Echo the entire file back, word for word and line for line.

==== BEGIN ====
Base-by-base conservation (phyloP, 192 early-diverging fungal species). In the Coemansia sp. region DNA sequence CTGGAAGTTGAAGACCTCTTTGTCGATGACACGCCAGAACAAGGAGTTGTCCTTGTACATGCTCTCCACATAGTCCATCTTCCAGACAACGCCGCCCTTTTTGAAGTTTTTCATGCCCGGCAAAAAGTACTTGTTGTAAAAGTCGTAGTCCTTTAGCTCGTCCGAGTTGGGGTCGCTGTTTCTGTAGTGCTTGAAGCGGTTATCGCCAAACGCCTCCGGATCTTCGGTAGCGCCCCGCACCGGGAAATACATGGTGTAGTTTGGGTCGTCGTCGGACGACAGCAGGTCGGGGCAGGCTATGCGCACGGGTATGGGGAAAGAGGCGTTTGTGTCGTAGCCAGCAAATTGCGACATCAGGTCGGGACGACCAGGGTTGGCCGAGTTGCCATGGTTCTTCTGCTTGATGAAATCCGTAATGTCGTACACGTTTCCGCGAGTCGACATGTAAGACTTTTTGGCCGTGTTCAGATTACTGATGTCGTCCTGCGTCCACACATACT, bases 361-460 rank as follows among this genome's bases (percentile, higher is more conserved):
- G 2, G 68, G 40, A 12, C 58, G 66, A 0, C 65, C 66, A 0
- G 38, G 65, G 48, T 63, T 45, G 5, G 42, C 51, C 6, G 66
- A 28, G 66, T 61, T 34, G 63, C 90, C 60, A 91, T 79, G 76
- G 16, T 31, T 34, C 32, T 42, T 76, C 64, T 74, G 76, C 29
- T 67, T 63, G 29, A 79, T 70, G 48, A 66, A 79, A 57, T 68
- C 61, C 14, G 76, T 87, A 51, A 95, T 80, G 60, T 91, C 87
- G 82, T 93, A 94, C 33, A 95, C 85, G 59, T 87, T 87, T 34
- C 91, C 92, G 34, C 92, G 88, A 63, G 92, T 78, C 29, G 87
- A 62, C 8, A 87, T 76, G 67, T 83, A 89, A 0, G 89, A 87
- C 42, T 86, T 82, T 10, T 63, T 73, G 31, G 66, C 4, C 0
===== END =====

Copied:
Base-by-base conservation (phyloP, 192 early-diverging fungal species). In the Coemansia sp. region DNA sequence CTGGAAGTTGAAGACCTCTTTGTCGATGACACGCCAGAACAAGGAGTTGTCCTTGTACATGCTCTCCACATAGTCCATCTTCCAGACAACGCCGCCCTTTTTGAAGTTTTTCATGCCCGGCAAAAAGTACTTGTTGTAAAAGTCGTAGTCCTTTAGCTCGTCCGAGTTGGGGTCGCTGTTTCTGTAGTGCTTGAAGCGGTTATCGCCAAACGCCTCCGGATCTTCGGTAGCGCCCCGCACCGGGAAATACATGGTGTAGTTTGGGTCGTCGTCGGACGACAGCAGGTCGGGGCAGGCTATGCGCACGGGTATGGGGAAAGAGGCGTTTGTGTCGTAGCCAGCAAATTGCGACATCAGGTCGGGACGACCAGGGTTGGCCGAGTTGCCATGGTTCTTCTGCTTGATGAAATCCGTAATGTCGTACACGTTTCCGCGAGTCGACATGTAAGACTTTTTGGCCGTGTTCAGATTACTGATGTCGTCCTGCGTCCACACATACT, bases 361-460 rank as follows among this genome's bases (percentile, higher is more conserved):
- G 2, G 68, G 40, A 12, C 58, G 66, A 0, C 65, C 66, A 0
- G 38, G 65, G 48, T 63, T 45, G 5, G 42, C 51, C 6, G 66
- A 28, G 66, T 61, T 34, G 63, C 90, C 60, A 91, T 79, G 76
- G 16, T 31, T 34, C 32, T 42, T 76, C 64, T 74, G 76, C 29
- T 67, T 63, G 29, A 79, T 70, G 48, A 66, A 79, A 57, T 68
- C 61, C 14, G 76, T 87, A 51, A 95, T 80, G 60, T 91, C 87
- G 82, T 93, A 94, C 33, A 95, C 85, G 59, T 87, T 87, T 34
- C 91, C 92, G 34, C 92, G 88, A 63, G 92, T 78, C 29, G 87
- A 62, C 8, A 87, T 76, G 67, T 83, A 89, A 0, G 89, A 87
- C 42, T 86, T 82, T 10, T 63, T 73, G 31, G 66, C 4, C 0